'This Is Not a Selfie' tackles the interesting history of self-portraits

September 10, 2018 by Joanne Milani, Times Correspondent


“Warren Neidich has carried on his own guerilla war with history in his 1993 “Unknown Artist” series. He added his own face to group photos of famous artists of the past. As the “unknown artist,” he appears next to a young Salvador Dalí in one group photograph. He is next to a leather-jacketed Andy Warhol in another. By doctoring the original photos, he declared “an assault on a truly verifiable record,” i.e. the documentary photograph.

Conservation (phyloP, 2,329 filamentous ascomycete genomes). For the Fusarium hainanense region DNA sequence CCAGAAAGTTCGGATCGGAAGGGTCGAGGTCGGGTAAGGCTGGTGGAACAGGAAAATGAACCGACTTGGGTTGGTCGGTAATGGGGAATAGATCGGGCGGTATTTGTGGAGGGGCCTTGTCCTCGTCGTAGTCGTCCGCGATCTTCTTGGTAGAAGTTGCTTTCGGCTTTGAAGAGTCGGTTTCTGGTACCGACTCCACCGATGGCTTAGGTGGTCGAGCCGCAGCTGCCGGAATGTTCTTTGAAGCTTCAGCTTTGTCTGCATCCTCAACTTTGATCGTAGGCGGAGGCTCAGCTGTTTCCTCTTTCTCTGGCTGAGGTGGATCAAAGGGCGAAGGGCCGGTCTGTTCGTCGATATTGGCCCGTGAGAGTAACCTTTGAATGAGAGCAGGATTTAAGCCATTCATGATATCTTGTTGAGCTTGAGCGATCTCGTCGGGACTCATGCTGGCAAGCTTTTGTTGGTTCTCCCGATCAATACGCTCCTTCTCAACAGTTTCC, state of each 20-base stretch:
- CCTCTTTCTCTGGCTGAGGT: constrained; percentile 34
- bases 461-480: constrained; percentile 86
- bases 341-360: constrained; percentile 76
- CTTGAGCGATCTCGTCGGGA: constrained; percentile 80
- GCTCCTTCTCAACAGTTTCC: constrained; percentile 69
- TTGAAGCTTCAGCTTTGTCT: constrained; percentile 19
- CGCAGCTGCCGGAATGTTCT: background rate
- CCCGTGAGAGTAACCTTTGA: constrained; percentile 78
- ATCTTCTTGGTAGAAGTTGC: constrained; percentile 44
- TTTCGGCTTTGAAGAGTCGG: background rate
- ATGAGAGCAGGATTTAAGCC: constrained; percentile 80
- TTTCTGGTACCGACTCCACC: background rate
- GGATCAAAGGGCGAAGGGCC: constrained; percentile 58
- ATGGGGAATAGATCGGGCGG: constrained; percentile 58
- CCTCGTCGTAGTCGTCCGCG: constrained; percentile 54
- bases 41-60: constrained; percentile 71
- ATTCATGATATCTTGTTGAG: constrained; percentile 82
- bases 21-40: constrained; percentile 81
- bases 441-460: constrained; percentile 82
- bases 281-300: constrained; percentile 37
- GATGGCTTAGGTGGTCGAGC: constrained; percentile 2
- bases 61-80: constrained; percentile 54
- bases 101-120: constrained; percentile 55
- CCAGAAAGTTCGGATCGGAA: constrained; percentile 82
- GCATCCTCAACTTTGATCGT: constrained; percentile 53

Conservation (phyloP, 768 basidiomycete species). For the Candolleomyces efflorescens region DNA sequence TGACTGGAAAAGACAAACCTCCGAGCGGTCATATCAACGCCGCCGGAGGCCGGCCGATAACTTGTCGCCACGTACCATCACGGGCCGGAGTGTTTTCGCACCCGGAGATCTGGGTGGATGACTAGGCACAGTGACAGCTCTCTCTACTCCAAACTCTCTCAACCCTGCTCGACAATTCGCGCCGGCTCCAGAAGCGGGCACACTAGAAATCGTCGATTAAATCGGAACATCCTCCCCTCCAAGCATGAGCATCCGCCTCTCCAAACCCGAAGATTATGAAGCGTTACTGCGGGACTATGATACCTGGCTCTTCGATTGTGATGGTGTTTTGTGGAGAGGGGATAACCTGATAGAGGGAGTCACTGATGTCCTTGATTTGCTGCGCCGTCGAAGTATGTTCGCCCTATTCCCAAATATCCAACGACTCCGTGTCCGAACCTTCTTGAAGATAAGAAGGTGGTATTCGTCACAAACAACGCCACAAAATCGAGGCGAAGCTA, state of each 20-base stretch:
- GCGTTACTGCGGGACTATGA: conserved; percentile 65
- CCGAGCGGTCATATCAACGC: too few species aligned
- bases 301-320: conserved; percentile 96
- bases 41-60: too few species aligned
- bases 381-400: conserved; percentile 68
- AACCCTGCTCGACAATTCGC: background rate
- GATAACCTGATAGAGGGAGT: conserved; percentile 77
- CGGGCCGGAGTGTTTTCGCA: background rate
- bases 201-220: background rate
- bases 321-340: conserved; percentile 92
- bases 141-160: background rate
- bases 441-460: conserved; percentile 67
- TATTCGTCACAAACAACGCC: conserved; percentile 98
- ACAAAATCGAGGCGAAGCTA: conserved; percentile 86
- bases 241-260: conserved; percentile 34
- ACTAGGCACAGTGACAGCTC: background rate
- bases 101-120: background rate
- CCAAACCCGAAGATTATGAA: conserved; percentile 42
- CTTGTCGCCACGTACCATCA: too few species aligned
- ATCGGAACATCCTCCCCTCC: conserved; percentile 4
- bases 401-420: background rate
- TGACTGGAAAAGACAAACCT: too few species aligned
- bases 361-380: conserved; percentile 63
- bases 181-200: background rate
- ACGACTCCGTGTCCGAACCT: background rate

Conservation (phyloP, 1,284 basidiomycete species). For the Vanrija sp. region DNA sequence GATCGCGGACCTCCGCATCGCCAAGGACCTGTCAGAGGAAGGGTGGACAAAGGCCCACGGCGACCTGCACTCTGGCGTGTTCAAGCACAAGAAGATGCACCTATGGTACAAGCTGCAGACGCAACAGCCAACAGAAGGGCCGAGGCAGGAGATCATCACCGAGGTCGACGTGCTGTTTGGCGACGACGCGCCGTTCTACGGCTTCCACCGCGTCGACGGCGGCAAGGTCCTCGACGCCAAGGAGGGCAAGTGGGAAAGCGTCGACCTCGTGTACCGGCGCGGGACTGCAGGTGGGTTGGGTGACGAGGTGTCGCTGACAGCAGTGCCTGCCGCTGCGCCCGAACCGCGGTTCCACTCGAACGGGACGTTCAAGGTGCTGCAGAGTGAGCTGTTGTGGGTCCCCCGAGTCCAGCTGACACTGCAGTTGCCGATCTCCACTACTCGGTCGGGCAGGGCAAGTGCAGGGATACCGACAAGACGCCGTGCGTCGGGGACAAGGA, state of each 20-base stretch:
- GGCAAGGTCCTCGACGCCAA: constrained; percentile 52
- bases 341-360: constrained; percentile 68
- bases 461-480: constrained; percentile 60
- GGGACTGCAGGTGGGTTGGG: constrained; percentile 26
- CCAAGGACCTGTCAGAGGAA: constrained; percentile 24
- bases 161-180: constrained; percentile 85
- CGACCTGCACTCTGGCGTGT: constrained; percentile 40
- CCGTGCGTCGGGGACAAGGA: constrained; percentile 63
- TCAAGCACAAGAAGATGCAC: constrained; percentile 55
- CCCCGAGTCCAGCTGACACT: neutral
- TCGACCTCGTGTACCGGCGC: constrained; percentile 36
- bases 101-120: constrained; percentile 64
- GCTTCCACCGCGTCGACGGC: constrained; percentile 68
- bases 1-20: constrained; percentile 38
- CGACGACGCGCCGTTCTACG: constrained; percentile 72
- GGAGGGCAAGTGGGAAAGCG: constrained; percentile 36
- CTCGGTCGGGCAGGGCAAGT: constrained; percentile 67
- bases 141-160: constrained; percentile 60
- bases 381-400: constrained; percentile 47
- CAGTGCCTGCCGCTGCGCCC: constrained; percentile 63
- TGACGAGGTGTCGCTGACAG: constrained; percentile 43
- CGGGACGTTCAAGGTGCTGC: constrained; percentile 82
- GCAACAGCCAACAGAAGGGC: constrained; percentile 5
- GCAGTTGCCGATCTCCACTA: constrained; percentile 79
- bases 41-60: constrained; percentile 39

Neidich wasn’t the first artist to have fun with doctored identities. In 1927, T. Lux Feininger did a poetic take on stolen identity when he disguised himself as Charlie Chaplin, complete with mustache. You can see “The Little Tramp” in Feininger’s photograph. It’s a hazy face glancing at you through the frame of a picture or mirror. That’s Feininger’s way of telling you that this image is a fantasy.” – Joanne Milani